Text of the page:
One of the biggest mistakes I see church planters make is putting elders in place too soon. Nothing blows up church plants as quickly as leadership conflicts. Attempting to get to a plurality of elders quickly is a train-wreck in the making. It’s easy to make a person an elder. But once you have given that person the title and role, it is painful and difficult to remove them if something goes wrong.
I get it. You read Strauch’s Book. You believe in a plurality of elders. But if you rush to get to a plurality of elders you will quite possibly destroy your church.
I recommend not installing internal elders for five years after the church is planted. You read that right – five years. I have repeatedly seen people hide out in churches for long periods of time, become elders, and then wreck those churches.
There is one exception to my recommendation – When you are planting with a couple of other people who you have known for ten or more years. (This does not include your seminary buddies.) I know of several sets of brothers who have planted churches together. When you have known a person your entire life, you are likely not headed toward a leadership blowup.
If you don’t put elders in place for five years, what should you do instead?
How to Establish Leadership in a Church Plant
1. Establish an Outside Advisory Team
Rather than putting elders in place in the first five years of a church plant, establish an advisory team instead. Here is how:
- Ask 2-3 other people to serve as your advisory team for one year. Having an ending point is important. After one year, you will move to the next stage of the advisory team.
- Your advisory team does not have to be local. You just need 2-3 people who are willing to serve.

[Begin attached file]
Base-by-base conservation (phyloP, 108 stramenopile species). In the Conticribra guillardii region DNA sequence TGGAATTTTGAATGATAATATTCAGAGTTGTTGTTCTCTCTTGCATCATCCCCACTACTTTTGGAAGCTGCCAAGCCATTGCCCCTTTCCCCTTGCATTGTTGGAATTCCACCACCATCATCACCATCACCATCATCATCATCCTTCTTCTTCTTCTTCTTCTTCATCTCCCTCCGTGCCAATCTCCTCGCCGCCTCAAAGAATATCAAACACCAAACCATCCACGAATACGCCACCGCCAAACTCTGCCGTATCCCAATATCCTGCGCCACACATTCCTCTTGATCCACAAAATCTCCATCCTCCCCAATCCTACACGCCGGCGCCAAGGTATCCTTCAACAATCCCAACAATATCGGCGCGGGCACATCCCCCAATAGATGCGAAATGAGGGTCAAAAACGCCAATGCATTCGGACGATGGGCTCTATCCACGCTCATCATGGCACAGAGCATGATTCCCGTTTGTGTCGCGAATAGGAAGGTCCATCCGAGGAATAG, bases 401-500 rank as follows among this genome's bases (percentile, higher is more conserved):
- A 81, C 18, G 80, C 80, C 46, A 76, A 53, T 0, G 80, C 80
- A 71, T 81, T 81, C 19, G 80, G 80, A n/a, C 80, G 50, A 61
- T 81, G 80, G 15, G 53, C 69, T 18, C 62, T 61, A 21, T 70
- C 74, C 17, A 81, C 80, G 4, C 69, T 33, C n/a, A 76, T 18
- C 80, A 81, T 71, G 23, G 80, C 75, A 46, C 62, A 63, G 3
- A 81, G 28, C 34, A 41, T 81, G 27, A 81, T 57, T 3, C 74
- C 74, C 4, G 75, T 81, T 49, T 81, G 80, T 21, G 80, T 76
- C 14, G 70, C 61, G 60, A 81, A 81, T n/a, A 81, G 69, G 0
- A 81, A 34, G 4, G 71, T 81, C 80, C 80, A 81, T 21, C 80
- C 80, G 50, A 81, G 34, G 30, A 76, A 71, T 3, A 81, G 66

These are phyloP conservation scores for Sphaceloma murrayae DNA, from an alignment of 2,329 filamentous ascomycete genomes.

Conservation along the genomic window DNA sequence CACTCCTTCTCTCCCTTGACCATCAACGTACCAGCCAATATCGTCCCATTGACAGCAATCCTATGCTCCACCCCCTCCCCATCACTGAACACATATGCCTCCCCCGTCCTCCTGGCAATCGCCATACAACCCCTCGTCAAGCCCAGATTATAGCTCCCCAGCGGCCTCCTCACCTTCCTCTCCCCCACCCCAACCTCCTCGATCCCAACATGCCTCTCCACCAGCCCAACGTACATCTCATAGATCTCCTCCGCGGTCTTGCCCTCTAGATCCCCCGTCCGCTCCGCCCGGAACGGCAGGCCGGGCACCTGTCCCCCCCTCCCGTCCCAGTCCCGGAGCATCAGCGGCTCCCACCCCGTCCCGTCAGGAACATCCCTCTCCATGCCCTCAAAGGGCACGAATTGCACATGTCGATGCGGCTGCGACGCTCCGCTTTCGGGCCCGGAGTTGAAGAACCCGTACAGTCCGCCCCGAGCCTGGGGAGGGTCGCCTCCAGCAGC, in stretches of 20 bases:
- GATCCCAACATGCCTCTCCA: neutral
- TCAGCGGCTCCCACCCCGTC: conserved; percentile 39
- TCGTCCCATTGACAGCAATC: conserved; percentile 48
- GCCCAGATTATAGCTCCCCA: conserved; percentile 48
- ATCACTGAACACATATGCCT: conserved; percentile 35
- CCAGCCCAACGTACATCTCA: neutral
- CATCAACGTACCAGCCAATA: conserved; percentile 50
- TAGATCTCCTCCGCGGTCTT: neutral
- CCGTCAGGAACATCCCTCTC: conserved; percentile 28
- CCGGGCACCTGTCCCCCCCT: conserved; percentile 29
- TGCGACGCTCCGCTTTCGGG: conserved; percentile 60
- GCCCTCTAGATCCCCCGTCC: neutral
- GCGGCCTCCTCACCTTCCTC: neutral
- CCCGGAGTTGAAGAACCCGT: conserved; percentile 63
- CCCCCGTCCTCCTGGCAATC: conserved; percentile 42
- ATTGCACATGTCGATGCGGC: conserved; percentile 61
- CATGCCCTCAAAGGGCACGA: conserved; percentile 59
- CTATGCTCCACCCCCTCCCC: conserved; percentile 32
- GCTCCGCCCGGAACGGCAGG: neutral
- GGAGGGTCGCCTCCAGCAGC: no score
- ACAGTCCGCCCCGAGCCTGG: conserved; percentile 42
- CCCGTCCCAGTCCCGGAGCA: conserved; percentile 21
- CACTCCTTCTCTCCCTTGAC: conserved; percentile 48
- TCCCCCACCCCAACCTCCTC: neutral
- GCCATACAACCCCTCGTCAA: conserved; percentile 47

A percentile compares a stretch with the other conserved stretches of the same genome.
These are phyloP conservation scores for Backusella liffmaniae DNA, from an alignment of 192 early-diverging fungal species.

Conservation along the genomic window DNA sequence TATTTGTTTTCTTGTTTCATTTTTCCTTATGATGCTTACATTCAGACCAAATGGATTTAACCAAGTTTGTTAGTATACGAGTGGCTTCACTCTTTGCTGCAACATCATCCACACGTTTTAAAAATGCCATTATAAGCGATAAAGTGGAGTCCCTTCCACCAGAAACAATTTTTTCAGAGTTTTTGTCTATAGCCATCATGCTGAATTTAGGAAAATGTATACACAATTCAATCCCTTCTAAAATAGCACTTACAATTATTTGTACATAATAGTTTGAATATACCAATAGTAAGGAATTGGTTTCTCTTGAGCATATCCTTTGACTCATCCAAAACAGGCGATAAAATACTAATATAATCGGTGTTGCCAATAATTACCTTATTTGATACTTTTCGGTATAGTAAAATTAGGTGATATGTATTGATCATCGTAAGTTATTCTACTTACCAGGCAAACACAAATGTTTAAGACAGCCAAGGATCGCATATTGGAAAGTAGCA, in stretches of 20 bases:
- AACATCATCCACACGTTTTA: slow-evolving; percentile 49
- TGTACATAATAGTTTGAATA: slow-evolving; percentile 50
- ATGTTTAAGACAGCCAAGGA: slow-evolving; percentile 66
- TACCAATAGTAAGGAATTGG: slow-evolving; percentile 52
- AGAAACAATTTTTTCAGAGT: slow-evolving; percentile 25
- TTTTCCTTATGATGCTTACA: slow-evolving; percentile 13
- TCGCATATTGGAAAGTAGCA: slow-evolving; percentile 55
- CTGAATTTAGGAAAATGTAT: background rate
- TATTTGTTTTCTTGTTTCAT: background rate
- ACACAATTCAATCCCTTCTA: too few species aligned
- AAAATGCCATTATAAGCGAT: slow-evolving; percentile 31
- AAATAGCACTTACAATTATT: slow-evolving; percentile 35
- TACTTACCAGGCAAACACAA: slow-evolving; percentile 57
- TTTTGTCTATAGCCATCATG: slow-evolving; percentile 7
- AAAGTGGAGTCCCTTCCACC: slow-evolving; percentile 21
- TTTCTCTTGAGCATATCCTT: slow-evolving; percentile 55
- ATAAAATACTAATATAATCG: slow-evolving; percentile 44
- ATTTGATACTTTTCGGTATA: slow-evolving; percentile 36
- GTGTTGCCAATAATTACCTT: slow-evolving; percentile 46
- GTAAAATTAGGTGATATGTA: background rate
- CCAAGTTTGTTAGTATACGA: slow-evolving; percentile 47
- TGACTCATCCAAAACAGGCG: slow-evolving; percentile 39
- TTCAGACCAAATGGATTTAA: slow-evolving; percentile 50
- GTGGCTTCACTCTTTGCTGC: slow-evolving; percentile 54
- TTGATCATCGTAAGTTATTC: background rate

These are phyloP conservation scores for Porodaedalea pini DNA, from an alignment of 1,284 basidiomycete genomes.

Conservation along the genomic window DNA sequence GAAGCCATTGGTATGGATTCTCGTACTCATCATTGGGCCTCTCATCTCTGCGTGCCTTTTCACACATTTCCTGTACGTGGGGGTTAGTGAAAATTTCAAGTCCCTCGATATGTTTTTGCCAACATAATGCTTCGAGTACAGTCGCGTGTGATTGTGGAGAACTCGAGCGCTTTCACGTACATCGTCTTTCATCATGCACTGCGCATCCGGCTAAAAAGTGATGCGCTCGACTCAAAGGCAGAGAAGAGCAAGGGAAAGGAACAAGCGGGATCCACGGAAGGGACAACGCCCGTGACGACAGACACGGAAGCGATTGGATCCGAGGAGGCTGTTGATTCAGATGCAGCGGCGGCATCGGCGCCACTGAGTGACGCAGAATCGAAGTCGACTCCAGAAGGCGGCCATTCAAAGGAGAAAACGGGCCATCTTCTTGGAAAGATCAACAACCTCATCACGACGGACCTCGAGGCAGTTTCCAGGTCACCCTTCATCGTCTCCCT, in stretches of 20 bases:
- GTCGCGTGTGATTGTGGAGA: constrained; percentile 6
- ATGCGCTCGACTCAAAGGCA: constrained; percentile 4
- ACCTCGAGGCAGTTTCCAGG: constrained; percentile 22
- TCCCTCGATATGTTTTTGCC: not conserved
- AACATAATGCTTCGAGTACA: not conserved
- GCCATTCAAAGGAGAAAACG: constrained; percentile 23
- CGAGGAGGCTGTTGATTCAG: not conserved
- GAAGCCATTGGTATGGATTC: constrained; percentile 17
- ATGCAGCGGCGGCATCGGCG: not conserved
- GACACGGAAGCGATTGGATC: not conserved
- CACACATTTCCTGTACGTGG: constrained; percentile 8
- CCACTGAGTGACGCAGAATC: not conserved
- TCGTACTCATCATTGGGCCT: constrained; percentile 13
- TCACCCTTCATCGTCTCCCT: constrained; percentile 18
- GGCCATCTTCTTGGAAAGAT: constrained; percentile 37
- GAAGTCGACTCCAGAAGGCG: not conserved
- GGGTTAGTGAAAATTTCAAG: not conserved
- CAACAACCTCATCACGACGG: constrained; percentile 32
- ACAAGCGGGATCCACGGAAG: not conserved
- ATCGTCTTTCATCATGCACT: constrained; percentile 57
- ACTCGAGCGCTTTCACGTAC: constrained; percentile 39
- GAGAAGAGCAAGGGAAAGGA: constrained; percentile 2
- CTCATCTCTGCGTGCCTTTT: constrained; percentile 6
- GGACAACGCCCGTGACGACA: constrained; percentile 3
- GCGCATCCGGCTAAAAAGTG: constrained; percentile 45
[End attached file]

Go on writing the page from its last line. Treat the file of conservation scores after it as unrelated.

- Meet with your advisory team approximately every six-eight weeks. The advisory team is not a puppet team, but a real team that will meet approximately six times per year.
- Your advisory team exists for four reasons:
- To make sure that you don’t do anything stupid
- To give you feedback on decisions that you need help making
- To evaluate and set your compensation
- So that you can communicate to the church plant that you have a layer of leadership – rather than local elders
- You do not want any person on this team who wants to micromanage you or tell you what to do.
- After the one-year commitment is over, thank the team, and decide who you want on the team for the next year. Repeat the process for five years until you have had the time to raise up local elders.
2. Communicate Your Elder Plan to the Church From Day One
From the beginning, explain to the church that you believe in a plurality of elders, but that you’re going to take five years to get there. Make sure that everyone knows this.
3. Do Not Install Men Who Were Formerly Elders in other Churches
You are going to be tempted to put a person in place as an elder because he is older, seasoned, and was an elder in another church. Don’t do it! This usually ends in disaster. Just because a person was an elder in another church, is older, or used to be a pastor, does not mean he should be an elder in your church. Follow my advice above and wait five years before any person becomes an elder. Give priority to those that you have locally trained and raised up.
4. Develop Leaders As a Top Priority
Train leaders from day one without promising them anything. In doing this, you will be continuously training the future leaders of your church. Here is how to do it. In time, it will become clear who God has raised up to be elders. The best way to establish plurality in a church plant is to develop leaders who will serve as elders.
Plurality is good. But take your time.